Seemingly oblivious to the passage of time, Pioneertown inspires and stirs up interest up to this day. A visit to Pioneertown continues to top any High Desert itineraries. What exactly inspires so many people from all corners of the world to visit Pioneertown, an enchanting place like no other?
1. History of the American West
Although Pioneertown has never experienced the real world, the place represents the Old West like no other places. After carefully studying the bygone era, including the California Gold Rush, the founders of the movie set strived to create the most realistic town possible. American Natives might have never lived in this area. Yet the opposite doesn’t even occur to the majority of people who visit Pioneertown for the first time and inevitably fall under its deceptive spell.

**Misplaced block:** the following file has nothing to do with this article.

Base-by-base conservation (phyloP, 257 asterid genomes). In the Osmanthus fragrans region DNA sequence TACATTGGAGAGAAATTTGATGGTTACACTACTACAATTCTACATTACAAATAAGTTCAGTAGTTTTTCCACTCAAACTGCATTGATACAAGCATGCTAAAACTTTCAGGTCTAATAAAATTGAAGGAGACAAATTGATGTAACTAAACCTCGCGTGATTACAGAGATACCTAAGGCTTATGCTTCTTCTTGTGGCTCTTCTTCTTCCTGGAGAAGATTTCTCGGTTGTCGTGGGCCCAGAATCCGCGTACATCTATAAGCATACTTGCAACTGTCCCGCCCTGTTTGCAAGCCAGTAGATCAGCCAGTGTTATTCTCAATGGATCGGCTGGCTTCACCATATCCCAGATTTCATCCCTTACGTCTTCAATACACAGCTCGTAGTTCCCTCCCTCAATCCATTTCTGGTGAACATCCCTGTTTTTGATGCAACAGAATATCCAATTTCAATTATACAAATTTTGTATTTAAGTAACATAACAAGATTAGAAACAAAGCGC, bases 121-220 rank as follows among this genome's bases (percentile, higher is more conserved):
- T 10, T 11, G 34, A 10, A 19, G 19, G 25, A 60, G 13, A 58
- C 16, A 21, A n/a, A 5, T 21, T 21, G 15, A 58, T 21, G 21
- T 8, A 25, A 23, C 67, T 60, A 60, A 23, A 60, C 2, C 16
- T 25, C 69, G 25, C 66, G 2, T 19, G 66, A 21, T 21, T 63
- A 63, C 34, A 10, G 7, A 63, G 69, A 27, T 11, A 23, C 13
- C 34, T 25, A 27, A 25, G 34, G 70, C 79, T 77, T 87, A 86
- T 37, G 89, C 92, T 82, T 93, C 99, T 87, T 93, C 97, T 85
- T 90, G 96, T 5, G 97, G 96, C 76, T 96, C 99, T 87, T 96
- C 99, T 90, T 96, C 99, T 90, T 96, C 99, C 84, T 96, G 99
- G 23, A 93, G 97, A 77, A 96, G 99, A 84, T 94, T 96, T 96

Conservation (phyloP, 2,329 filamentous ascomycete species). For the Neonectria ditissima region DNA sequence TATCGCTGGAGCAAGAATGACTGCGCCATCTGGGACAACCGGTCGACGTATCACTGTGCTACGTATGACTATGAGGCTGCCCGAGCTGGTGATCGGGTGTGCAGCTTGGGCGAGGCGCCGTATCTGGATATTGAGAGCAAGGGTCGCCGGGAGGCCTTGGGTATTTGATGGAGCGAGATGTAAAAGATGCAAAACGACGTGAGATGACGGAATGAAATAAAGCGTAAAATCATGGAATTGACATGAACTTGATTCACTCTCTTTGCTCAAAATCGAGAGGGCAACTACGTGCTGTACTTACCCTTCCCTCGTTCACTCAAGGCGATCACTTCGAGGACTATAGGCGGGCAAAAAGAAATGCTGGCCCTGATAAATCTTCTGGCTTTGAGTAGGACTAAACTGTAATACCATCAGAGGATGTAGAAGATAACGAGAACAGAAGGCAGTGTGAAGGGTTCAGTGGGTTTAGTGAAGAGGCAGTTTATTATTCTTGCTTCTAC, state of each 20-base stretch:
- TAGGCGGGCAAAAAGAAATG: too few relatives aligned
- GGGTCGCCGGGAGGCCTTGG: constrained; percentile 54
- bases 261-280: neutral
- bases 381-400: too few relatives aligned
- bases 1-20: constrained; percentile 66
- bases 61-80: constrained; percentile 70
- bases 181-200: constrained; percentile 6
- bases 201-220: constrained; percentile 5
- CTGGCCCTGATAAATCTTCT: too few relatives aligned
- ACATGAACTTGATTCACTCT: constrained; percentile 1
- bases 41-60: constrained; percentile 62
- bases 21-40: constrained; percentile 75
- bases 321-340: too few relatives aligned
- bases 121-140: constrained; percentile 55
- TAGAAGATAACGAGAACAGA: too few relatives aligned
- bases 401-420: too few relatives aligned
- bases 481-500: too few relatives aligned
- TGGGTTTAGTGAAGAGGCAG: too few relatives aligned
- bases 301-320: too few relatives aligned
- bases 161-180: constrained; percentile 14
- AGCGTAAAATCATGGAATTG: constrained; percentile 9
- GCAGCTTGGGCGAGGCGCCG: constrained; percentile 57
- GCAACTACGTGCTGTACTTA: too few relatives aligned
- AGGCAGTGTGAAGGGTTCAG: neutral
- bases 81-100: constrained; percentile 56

2. One of the Most Popular “Old Towns” in the USA
Pioneertown is not the only reminder of the bygone days. Numerous small towns carry the imprint of the Gold Rush and the period of fearless cowboys. Handful of U.S. ghost towns attest to sad reality of the short-lived glory of that time. Yet Pioneertown, this remarkable old town, thrives up to this day. Moreover, crowds of curious travelers visit Pioneertown every day, never objecting to its not entirely authentic roots.
3. “Living Breathing Movie Set”